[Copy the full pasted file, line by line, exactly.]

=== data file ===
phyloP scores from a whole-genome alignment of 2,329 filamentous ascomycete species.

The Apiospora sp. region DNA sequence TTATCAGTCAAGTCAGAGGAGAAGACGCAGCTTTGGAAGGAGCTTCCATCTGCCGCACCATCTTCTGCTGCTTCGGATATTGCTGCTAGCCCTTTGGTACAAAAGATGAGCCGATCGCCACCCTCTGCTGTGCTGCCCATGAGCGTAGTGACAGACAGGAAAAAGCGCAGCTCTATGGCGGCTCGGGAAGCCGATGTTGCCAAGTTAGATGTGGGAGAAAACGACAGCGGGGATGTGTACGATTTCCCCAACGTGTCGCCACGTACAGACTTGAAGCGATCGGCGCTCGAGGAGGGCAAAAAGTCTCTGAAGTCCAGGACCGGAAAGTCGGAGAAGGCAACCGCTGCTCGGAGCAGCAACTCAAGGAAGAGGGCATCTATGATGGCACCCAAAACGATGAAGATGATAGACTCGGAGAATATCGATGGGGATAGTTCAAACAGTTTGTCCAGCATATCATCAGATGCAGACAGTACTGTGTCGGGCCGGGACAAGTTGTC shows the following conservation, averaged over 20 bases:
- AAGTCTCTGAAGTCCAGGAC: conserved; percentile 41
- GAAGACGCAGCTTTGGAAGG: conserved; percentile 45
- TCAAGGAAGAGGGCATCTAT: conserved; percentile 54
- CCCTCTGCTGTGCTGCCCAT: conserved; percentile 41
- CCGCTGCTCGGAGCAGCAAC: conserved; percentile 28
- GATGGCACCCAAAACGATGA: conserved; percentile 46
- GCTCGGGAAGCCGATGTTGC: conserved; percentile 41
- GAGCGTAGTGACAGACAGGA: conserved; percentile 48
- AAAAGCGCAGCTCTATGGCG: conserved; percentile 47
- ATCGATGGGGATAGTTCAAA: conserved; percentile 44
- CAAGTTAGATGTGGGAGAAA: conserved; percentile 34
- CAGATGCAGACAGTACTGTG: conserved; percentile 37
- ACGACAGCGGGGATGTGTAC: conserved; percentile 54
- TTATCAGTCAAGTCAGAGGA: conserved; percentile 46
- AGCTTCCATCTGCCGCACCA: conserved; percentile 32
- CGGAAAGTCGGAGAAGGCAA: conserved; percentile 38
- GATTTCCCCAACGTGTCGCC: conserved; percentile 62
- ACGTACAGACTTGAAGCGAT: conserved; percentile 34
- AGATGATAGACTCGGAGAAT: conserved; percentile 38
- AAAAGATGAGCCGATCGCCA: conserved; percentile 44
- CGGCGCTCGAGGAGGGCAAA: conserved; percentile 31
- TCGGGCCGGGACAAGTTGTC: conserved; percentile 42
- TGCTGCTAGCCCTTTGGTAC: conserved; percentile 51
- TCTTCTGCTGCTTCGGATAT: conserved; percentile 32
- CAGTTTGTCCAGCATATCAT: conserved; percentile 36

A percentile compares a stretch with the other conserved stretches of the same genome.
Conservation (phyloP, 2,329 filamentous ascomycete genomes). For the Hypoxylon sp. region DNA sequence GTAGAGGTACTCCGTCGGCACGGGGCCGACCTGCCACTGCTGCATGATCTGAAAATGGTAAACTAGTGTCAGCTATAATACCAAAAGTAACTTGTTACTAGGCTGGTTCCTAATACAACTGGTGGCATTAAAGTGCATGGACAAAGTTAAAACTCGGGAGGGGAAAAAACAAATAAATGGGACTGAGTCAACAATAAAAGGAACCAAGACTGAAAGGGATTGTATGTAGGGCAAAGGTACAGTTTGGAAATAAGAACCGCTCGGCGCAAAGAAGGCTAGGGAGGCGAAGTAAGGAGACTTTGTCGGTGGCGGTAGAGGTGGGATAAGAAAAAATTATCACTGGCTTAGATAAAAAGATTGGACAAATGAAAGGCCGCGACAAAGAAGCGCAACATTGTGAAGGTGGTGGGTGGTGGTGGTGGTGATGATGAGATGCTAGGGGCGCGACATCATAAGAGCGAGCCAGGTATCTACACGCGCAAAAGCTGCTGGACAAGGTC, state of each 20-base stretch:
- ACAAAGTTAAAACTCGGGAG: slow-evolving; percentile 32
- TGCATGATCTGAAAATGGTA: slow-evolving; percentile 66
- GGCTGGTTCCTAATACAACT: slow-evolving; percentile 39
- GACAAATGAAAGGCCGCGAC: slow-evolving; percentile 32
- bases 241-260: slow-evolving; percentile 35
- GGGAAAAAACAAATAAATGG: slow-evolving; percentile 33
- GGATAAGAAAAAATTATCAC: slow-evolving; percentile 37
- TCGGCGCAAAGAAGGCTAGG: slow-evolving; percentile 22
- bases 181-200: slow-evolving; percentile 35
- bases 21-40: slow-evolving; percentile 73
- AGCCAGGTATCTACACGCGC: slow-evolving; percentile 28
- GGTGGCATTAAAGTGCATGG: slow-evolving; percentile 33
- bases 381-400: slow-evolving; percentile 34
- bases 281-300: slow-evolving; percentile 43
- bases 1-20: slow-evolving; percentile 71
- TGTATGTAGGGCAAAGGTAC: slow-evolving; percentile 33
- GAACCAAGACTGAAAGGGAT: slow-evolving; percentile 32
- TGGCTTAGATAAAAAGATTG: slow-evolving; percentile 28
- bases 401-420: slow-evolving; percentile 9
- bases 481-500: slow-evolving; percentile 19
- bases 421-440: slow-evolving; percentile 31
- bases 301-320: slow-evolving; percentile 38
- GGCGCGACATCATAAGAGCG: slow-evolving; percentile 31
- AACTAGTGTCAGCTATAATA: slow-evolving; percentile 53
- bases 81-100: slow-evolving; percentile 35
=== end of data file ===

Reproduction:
phyloP scores from a whole-genome alignment of 2,329 filamentous ascomycete species.

The Apiospora sp. region DNA sequence TTATCAGTCAAGTCAGAGGAGAAGACGCAGCTTTGGAAGGAGCTTCCATCTGCCGCACCATCTTCTGCTGCTTCGGATATTGCTGCTAGCCCTTTGGTACAAAAGATGAGCCGATCGCCACCCTCTGCTGTGCTGCCCATGAGCGTAGTGACAGACAGGAAAAAGCGCAGCTCTATGGCGGCTCGGGAAGCCGATGTTGCCAAGTTAGATGTGGGAGAAAACGACAGCGGGGATGTGTACGATTTCCCCAACGTGTCGCCACGTACAGACTTGAAGCGATCGGCGCTCGAGGAGGGCAAAAAGTCTCTGAAGTCCAGGACCGGAAAGTCGGAGAAGGCAACCGCTGCTCGGAGCAGCAACTCAAGGAAGAGGGCATCTATGATGGCACCCAAAACGATGAAGATGATAGACTCGGAGAATATCGATGGGGATAGTTCAAACAGTTTGTCCAGCATATCATCAGATGCAGACAGTACTGTGTCGGGCCGGGACAAGTTGTC shows the following conservation, averaged over 20 bases:
- AAGTCTCTGAAGTCCAGGAC: conserved; percentile 41
- GAAGACGCAGCTTTGGAAGG: conserved; percentile 45
- TCAAGGAAGAGGGCATCTAT: conserved; percentile 54
- CCCTCTGCTGTGCTGCCCAT: conserved; percentile 41
- CCGCTGCTCGGAGCAGCAAC: conserved; percentile 28
- GATGGCACCCAAAACGATGA: conserved; percentile 46
- GCTCGGGAAGCCGATGTTGC: conserved; percentile 41
- GAGCGTAGTGACAGACAGGA: conserved; percentile 48
- AAAAGCGCAGCTCTATGGCG: conserved; percentile 47
- ATCGATGGGGATAGTTCAAA: conserved; percentile 44
- CAAGTTAGATGTGGGAGAAA: conserved; percentile 34
- CAGATGCAGACAGTACTGTG: conserved; percentile 37
- ACGACAGCGGGGATGTGTAC: conserved; percentile 54
- TTATCAGTCAAGTCAGAGGA: conserved; percentile 46
- AGCTTCCATCTGCCGCACCA: conserved; percentile 32
- CGGAAAGTCGGAGAAGGCAA: conserved; percentile 38
- GATTTCCCCAACGTGTCGCC: conserved; percentile 62
- ACGTACAGACTTGAAGCGAT: conserved; percentile 34
- AGATGATAGACTCGGAGAAT: conserved; percentile 38
- AAAAGATGAGCCGATCGCCA: conserved; percentile 44
- CGGCGCTCGAGGAGGGCAAA: conserved; percentile 31
- TCGGGCCGGGACAAGTTGTC: conserved; percentile 42
- TGCTGCTAGCCCTTTGGTAC: conserved; percentile 51
- TCTTCTGCTGCTTCGGATAT: conserved; percentile 32
- CAGTTTGTCCAGCATATCAT: conserved; percentile 36

A percentile compares a stretch with the other conserved stretches of the same genome.
Conservation (phyloP, 2,329 filamentous ascomycete genomes). For the Hypoxylon sp. region DNA sequence GTAGAGGTACTCCGTCGGCACGGGGCCGACCTGCCACTGCTGCATGATCTGAAAATGGTAAACTAGTGTCAGCTATAATACCAAAAGTAACTTGTTACTAGGCTGGTTCCTAATACAACTGGTGGCATTAAAGTGCATGGACAAAGTTAAAACTCGGGAGGGGAAAAAACAAATAAATGGGACTGAGTCAACAATAAAAGGAACCAAGACTGAAAGGGATTGTATGTAGGGCAAAGGTACAGTTTGGAAATAAGAACCGCTCGGCGCAAAGAAGGCTAGGGAGGCGAAGTAAGGAGACTTTGTCGGTGGCGGTAGAGGTGGGATAAGAAAAAATTATCACTGGCTTAGATAAAAAGATTGGACAAATGAAAGGCCGCGACAAAGAAGCGCAACATTGTGAAGGTGGTGGGTGGTGGTGGTGGTGATGATGAGATGCTAGGGGCGCGACATCATAAGAGCGAGCCAGGTATCTACACGCGCAAAAGCTGCTGGACAAGGTC, state of each 20-base stretch:
- ACAAAGTTAAAACTCGGGAG: slow-evolving; percentile 32
- TGCATGATCTGAAAATGGTA: slow-evolving; percentile 66
- GGCTGGTTCCTAATACAACT: slow-evolving; percentile 39
- GACAAATGAAAGGCCGCGAC: slow-evolving; percentile 32
- bases 241-260: slow-evolving; percentile 35
- GGGAAAAAACAAATAAATGG: slow-evolving; percentile 33
- GGATAAGAAAAAATTATCAC: slow-evolving; percentile 37
- TCGGCGCAAAGAAGGCTAGG: slow-evolving; percentile 22
- bases 181-200: slow-evolving; percentile 35
- bases 21-40: slow-evolving; percentile 73
- AGCCAGGTATCTACACGCGC: slow-evolving; percentile 28
- GGTGGCATTAAAGTGCATGG: slow-evolving; percentile 33
- bases 381-400: slow-evolving; percentile 34
- bases 281-300: slow-evolving; percentile 43
- bases 1-20: slow-evolving; percentile 71
- TGTATGTAGGGCAAAGGTAC: slow-evolving; percentile 33
- GAACCAAGACTGAAAGGGAT: slow-evolving; percentile 32
- TGGCTTAGATAAAAAGATTG: slow-evolving; percentile 28
- bases 401-420: slow-evolving; percentile 9
- bases 481-500: slow-evolving; percentile 19
- bases 421-440: slow-evolving; percentile 31
- bases 301-320: slow-evolving; percentile 38
- GGCGCGACATCATAAGAGCG: slow-evolving; percentile 31
- AACTAGTGTCAGCTATAATA: slow-evolving; percentile 53
- bases 81-100: slow-evolving; percentile 35